There are so many ways to make yourself known to the public and get connected with different people. With technology at its finest, it is easy to join a group of Facebook and meet like-minded business contacts, or dig through LinkedIn for potential clients, meet contacts at a Meetup Group, or even post articles you’ve written to GoArticles.com or ArticleDashboard.com. Another great venue for getting noticed and networking is Biznik, you can post articles that you’ve written and connect with like-minded entrepreneurs.
Although some of these ways of connection may take a little time, I am reminded by an article in Entrepreneur Magazine, that we never know when or how someone could connect us with a potential client or partner. This article shares some stories of how you may meet an important contact through the most unlikely person. Whether you are joining an internet group or just having coffee with an acquaintance, never underestimate the connections sitting right in front of you.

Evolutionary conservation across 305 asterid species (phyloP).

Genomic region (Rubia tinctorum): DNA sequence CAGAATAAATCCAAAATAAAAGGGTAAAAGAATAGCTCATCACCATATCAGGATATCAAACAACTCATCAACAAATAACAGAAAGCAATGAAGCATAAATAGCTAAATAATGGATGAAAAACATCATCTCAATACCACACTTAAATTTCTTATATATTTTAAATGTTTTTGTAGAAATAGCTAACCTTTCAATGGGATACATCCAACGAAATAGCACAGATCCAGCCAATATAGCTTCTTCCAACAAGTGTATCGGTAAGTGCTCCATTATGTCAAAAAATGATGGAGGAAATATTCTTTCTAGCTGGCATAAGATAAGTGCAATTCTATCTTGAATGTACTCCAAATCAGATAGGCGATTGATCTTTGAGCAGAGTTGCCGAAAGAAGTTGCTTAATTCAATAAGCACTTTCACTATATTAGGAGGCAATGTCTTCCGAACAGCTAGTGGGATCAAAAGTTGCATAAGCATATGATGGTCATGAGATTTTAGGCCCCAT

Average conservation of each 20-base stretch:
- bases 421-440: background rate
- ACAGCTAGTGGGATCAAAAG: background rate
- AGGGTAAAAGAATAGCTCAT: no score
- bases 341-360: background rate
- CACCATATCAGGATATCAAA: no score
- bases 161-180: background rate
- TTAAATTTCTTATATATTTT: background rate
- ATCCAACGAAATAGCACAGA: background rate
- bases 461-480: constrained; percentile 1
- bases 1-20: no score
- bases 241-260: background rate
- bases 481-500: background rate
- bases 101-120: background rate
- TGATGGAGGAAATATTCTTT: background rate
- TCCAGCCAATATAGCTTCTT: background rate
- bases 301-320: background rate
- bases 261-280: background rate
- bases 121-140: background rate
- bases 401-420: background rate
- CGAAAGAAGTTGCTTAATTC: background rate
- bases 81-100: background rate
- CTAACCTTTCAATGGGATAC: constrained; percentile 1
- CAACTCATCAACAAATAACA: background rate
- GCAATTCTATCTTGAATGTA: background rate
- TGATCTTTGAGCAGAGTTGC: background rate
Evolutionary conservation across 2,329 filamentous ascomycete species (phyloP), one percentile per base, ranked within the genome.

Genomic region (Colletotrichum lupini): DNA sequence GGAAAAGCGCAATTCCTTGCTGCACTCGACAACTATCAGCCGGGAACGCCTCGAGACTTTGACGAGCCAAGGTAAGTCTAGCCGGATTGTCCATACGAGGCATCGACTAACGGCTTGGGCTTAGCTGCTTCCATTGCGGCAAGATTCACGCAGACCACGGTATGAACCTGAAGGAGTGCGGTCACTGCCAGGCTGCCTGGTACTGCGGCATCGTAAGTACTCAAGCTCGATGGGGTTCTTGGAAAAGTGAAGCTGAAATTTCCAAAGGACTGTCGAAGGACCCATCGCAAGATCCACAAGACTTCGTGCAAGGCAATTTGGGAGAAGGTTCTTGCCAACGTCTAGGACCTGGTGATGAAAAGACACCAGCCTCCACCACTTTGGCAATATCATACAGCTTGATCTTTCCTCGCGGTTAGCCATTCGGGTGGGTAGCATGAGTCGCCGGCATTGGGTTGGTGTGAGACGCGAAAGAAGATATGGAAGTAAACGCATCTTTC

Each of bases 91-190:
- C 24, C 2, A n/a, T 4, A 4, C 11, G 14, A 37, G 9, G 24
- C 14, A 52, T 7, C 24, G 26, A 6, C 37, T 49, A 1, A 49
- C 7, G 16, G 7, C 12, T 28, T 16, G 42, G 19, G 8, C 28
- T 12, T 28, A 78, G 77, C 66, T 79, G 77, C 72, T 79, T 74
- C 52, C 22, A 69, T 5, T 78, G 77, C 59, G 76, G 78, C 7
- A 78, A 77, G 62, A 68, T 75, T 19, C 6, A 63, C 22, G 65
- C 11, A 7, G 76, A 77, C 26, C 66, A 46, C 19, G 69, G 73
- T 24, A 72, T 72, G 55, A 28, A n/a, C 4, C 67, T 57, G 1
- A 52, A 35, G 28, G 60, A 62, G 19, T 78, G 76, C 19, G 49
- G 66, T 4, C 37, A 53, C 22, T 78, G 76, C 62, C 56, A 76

Just finished a very interesting book: The Truth About Trust in Business by Vanessa Hall that talks about how to build trust in business. She has a great chapter on building trust in marketing and branding where she outlines the 3 reasons why people come to trust a brand from a marketing perspective:
1. Your brand makes an emotional connection with your customers.
2. Your brand remains relevant and encourages customer interaction. (i.e. you don’t just ignore the emails people send you about why they’re not happy with their customer experience with you.)
3. There is clarity on what your brand stands for and who your target market is. You know who you are marketing to and what messages they want to hear.